There’s no Christmas in North Korea
Thoughts from an escapee
Timothy Cho escaped from North Korea. At the beginning of Advent season, he reflects on life during the Christmas season for his persecuted brothers and sisters in his old homeland.
Another Christmas and New Year are approaching, and despite the coronavirus continuing to create challenges for people around the world, many of us are still hoping to find peace this Christmas season.
It’s been several years since I first learned about Christmas – God’s true gift sending Jesus to earth. Now that I have the freedom of living in a democratic society, I enjoy this season – Christmas is the biggest celebration of the year for me.
But it wasn’t possible to celebrate Christmas during my life in North Korea. I hadn’t even heard of Christmas.
Christmas eve is hijacked
Every Christmas, I think of my persecuted brothers and sisters in North Korea. There is no Christmas in this country, but they have created their own version of Christmas eve. On 24th December, it is the birthday of the wife of Kim Il-sung, the founder of North Korea – her name is Kim Jong-suk. Schools, universities, factories, and public institutions all have to participate in singing in the evening, similar to carol singing, and celebrate her birthday.
I used to join a singing evening at my school to celebrate Kim Jong-suk’s birthday. During the day, I also took flowers to her statues. My favourite part of her birthday was that I could stay at home and watch films, although they were all propaganda films. In North Korea, December 24th is a reminder to remain loyal to the ruling family.
An obelisk towers over the North Korean town of Hoeryong
Christmas for secret believers
North Korean secret believers can’t celebrate Christmas publicly. If a secret celebration is discovered, that can lead to their whole family being arrested, imprisoned, tortured, and killed. They must keep most of their celebrations in their hearts. They might whisper hymns and pray in a hidden place, perhaps secretly reading the Bible if they have one.
What do North Koreans hope for their country?
These challenges are reflected in the hopes of my North Korean friends who now live outside of North Korea.
Il-ho*, who now lives in the UK, hopes North Korean people will be able to have at least one nice meal during the holidays. “My wishes for them are that they endure the impact of the covid-19 crisis and no one dies of starvation in 2021.”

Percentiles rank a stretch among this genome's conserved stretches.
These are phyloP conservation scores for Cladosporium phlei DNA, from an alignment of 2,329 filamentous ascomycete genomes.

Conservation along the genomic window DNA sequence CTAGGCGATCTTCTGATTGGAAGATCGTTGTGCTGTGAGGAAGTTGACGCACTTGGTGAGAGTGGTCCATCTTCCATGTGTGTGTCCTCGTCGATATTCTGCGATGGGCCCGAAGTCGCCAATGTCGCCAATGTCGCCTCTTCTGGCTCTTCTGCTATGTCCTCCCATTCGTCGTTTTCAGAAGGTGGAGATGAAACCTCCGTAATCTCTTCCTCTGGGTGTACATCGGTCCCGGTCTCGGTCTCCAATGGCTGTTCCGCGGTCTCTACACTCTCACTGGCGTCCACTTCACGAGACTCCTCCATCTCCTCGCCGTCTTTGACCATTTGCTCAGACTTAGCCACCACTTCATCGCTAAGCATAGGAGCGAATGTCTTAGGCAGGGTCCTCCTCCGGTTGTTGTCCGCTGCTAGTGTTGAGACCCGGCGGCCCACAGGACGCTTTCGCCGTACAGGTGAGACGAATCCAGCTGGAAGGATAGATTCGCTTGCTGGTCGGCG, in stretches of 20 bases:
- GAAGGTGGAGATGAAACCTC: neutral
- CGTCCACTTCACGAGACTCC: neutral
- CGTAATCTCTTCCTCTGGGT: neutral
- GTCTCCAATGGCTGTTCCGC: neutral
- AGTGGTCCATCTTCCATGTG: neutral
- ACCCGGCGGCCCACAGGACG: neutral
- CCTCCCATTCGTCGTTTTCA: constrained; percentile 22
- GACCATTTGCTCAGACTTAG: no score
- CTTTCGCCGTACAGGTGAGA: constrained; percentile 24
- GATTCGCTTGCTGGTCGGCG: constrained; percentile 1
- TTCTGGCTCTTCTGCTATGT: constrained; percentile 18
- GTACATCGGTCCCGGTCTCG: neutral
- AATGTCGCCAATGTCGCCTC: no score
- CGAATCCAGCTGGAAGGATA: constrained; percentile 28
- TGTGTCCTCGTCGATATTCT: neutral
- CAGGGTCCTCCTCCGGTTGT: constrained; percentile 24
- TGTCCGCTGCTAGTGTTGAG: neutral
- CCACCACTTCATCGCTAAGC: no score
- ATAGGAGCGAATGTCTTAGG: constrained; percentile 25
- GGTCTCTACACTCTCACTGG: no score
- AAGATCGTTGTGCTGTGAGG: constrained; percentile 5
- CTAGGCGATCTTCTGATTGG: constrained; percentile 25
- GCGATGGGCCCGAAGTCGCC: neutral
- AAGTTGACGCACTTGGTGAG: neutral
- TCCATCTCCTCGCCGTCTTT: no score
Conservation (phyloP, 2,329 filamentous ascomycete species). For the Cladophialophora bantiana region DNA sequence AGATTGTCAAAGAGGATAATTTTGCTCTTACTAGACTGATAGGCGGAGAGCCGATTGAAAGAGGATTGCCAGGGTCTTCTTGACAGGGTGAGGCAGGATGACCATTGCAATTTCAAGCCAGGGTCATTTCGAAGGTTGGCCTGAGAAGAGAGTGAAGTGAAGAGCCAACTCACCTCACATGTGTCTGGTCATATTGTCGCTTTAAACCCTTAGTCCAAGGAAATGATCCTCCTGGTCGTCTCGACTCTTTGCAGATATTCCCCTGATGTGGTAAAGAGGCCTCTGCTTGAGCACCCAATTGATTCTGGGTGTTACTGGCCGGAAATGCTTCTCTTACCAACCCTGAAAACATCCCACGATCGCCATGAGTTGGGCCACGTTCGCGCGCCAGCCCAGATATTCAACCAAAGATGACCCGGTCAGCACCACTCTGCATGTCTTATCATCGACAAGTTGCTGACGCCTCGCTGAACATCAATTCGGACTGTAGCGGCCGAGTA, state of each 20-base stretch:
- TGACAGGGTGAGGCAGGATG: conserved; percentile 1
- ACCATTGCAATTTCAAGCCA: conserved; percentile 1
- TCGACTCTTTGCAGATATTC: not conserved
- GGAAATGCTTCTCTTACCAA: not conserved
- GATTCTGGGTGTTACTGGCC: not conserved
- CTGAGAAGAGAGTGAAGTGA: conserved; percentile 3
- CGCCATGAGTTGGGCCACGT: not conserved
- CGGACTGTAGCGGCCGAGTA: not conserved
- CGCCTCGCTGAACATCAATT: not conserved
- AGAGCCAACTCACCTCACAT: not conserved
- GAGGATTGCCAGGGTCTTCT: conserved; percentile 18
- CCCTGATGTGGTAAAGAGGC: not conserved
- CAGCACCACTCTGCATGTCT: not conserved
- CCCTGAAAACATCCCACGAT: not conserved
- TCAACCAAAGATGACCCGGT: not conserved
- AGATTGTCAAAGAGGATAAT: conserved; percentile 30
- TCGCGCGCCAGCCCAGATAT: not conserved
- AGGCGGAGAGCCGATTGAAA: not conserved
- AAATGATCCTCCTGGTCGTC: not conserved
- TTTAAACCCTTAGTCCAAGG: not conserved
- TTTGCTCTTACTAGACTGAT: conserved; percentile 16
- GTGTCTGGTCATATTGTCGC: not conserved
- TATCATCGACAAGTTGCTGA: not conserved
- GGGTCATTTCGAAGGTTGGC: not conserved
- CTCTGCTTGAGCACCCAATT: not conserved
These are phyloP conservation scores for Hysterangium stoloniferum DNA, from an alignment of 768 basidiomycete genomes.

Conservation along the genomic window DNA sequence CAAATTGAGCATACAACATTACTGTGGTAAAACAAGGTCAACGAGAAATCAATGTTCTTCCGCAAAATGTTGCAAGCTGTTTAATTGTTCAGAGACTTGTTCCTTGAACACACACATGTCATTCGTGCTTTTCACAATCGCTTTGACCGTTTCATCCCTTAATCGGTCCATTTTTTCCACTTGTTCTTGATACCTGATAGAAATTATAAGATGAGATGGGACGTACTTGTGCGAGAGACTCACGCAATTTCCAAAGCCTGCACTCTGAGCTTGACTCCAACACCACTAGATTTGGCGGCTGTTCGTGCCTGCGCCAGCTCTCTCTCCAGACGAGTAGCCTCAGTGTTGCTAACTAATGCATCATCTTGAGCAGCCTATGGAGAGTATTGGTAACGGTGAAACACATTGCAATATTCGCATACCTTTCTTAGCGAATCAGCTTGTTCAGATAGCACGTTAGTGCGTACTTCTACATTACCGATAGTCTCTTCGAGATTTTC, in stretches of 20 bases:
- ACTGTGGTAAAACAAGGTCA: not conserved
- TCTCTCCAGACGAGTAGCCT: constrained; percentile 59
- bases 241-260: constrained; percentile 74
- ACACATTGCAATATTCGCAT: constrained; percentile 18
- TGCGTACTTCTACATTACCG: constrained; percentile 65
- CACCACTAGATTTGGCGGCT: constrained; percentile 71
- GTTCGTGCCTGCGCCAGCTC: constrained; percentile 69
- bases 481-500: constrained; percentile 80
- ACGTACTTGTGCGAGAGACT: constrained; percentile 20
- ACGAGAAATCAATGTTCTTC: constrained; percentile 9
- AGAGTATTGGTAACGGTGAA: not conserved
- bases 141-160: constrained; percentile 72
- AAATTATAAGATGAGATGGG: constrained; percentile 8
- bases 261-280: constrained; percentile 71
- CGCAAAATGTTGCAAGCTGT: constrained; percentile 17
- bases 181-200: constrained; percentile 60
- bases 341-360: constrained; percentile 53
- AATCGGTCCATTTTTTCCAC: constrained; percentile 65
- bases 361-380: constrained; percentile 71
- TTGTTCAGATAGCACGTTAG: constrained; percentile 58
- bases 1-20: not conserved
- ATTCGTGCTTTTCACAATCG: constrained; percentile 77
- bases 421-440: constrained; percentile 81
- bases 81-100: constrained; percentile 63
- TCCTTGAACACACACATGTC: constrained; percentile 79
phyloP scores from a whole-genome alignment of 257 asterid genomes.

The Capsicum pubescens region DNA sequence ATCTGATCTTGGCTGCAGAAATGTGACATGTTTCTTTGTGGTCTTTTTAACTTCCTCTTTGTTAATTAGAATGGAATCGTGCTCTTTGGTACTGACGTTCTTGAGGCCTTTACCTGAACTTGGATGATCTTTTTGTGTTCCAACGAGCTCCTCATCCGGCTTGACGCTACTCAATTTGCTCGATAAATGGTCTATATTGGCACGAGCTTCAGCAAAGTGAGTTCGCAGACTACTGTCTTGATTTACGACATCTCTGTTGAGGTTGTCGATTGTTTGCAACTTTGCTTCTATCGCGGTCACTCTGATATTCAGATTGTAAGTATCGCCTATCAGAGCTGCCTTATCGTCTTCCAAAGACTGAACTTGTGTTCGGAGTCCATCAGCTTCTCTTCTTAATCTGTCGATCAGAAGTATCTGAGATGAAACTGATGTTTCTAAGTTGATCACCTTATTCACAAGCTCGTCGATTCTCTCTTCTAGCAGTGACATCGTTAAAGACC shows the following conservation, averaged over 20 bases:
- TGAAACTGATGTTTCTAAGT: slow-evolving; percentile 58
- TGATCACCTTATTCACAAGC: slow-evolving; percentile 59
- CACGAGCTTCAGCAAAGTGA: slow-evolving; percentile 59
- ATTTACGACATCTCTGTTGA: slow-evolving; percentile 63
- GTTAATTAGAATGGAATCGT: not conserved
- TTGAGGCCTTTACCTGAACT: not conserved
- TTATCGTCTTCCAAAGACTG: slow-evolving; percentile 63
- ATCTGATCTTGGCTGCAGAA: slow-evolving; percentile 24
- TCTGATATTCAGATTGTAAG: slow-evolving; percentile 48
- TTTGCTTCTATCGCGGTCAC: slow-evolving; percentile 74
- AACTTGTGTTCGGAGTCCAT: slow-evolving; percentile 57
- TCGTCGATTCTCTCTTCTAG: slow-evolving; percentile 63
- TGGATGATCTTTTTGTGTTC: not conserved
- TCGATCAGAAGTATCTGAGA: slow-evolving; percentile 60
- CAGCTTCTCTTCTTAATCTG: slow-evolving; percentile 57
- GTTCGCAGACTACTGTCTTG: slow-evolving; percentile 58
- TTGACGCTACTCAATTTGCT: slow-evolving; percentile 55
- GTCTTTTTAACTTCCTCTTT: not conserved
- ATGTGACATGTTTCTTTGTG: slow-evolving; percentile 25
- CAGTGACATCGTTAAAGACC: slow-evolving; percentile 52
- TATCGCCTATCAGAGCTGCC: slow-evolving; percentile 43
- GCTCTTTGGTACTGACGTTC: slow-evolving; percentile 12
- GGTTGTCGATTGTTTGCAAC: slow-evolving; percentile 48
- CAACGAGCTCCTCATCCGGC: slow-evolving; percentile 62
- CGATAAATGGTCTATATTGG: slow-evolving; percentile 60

Ji-Yong*, who is also now based in the UK, says, “It makes me feel guilty each time I have a nice meal in the UK. I know covid-19 is making things very hard and there is a lack of rice, corn rice and powder and flour in the market. I really hope there is humanitarian aid and basic food for North Korean people in 2021.”
Myong-sook*, who now lives in Seoul, finds it hard to think of Christmas or New Year in North Korea, as the situation there does not seem to have improved since her escape several years ago. “It leaves me in tears,” she says. “My new year wish is that there is continuing evangelism by secret believers in North Korea. Underground churches and secret believers are the salt and light in the darkness.”
Seng-he*, who is based in the UK, is thankful to God for where she is now during the pandemic. “But it makes me feel sad when thinking of North Korean people, particularly during the Christmas and New Year holidays,” she says. “It is hard to predict, but there is a tomorrow for my brothers and sisters in North Korea, and my thoughts and prayers for them in the New Year will continue.”
My own prayer for North Korea in 2021 is also that I will not hear of anyone who died of starvation. I usually cry when I pray for my brothers and sisters in North Korea. Sometimes my tears don’t come, but my heart feels the pain of their starvation and suffering, prisoners screaming for survival, street children crying for their parents as I did, and the deep sigh of families’ whispering, ‘We survived another day.’
My new year wish is for more prayers from God’s people, and for international ‘Good Samaritans’ to reach into this darkest land. During the holiday season, I will light a candle and pray for my brothers and sisters in North Korea. I know God loves them.
This Christmas, please pray:
· Pray for protection for the secret believers, that they will be safe in God’s hands, and that they will continue to be the salt and light in their communities. Pray this verse for them: “Those who hope in the Lord will renew their strength. They will soar on wings like eagles; they will run and not grow weary, they will walk and not be faint” (Isaiah 40:31).
· Pray that God will mobilise more of His people and community to reach out to those in starvation, in prison camps, on the streets, in orphanages, that desperate people in North Korea might know the hope of tomorrow in their hearts.
· Pray for the leadership of North Korea, as our prayers can deeply penetrate even the hard hearts of Kim Jong-un and the other leaders of the regime. Pray that they will recognise their responsibility to protect their citizens from starvation, persecution, and injustice.
· Pray that, despite the risks, the secret church in North Korea will be able to reach out to others with God’s love, even in this deeply tyrannical country.
· Pray that one day soon, there will be freedom on the whole Korean peninsula, and that once again Pyongyang, North Korea’s capital, will be known as the Second Jerusalem of East Asia.
On the latest World Watch Weekly Podcast, you can learn about the reasons persecuted Christians have to keep their Christmas celebrations secret.